Thursday, July 12, 2012

Canadian Proposal on Charter Choice

The Canadian Parliament passed legislation in 2010 creating an optional federal charter for credit unions. Currently, credit unions are regulated exclusively by the provinces.

The Canadian Department of Finance on July 6 released proposed regulations that would implement the federal credit union legislative framework.

The proposed federal charter will make it easier for Canadian credit unions to expand nationwide. But Canadian credit unions that opt for a federal charter would be supervised by the Office of the Superintendent of Financial Institutions -- the regulator of the Canadian banks. They would also be under the same insurance fund as Canadian banks.

Furthermore, the legislation provided a pathway for a federal credit union to convert to a bank with common shares.

The proposed regulation dealing with charter choice specifies the process and disclosure required for a federal credit union to change its legal form from a company owned by members to one owned by shareholders. The proposal contains a series of requirements that must be followed to ensure the process is fair and restricts management from benefiting unduly from the conversion transaction.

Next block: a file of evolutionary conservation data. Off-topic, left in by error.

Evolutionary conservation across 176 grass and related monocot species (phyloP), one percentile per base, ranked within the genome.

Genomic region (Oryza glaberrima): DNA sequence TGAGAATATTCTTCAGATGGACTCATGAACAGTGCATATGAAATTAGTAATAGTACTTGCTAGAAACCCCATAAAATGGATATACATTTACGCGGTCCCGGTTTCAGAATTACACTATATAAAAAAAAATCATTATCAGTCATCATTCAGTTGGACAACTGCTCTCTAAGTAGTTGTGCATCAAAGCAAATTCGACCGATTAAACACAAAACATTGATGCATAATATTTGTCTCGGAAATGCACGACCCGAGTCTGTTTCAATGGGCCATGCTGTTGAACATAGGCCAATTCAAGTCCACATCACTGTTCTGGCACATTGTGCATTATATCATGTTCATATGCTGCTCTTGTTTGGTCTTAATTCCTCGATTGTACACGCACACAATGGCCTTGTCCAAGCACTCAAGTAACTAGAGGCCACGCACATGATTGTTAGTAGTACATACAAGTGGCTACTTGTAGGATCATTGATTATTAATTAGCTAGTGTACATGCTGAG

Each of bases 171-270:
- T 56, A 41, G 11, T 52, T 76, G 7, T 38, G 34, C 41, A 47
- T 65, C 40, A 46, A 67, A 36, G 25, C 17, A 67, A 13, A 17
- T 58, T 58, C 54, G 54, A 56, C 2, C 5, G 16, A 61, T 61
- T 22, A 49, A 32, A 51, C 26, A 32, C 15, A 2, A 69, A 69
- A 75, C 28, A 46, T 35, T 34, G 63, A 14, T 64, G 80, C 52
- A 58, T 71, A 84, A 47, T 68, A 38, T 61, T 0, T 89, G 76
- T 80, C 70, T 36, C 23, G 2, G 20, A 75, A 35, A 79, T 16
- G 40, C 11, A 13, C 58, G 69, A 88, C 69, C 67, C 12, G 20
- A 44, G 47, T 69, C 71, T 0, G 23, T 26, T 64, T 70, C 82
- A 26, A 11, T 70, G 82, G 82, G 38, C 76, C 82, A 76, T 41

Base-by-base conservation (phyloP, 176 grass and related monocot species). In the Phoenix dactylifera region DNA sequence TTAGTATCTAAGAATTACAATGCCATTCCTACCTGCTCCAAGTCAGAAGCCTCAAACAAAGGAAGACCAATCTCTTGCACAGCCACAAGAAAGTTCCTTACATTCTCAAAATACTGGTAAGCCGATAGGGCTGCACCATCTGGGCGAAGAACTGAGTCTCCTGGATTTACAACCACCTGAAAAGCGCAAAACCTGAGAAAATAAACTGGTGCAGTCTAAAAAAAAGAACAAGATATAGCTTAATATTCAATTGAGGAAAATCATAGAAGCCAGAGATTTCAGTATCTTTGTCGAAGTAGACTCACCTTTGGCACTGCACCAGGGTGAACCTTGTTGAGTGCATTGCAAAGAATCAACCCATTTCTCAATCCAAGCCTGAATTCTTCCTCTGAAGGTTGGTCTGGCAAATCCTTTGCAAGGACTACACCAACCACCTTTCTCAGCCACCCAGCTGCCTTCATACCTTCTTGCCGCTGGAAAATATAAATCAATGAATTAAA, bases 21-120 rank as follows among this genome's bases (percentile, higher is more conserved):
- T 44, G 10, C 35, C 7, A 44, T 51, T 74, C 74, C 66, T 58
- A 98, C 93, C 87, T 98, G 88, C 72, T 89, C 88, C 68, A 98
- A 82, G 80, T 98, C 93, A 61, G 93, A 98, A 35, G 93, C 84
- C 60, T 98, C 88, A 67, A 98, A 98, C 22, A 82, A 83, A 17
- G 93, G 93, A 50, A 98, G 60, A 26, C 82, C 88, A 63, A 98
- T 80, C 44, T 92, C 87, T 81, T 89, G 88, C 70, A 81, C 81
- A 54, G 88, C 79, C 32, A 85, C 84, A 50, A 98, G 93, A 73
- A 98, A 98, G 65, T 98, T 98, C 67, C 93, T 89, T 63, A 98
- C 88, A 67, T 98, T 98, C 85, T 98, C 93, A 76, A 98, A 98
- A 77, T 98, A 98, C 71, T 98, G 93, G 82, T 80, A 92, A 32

It is unclear how many credit unions will opt for the federal charter or will seek to change their legal form to one owned by shareholders.

Read the conversion proposal.


  1. Concise, informative, even-handed piece about credit unions. Nicely done, Keith.

    Other than possible enhanced access to capital and potential enrichment to insiders, it's not clear what purpose this legislation and implementing regulations will serve, however.

  2. Sounds like Canadian credit unions want a national field of membership and are willing to convert to get it. They already have access to capital and pay taxes.

  3. Please outline the full meaning of the entry in the 2013 Federal Budget on Pages 144-145, in where Canadian banks can manipulate bank liabilities to banking instruments such as bonds in order to recapitalize existing bank shortfalls in liquidity. I am also concerned with this provision as it pertains to the new Federal Credit Union changes and inclusion in the Bank Act. Thank you for your time I await a convenient response.



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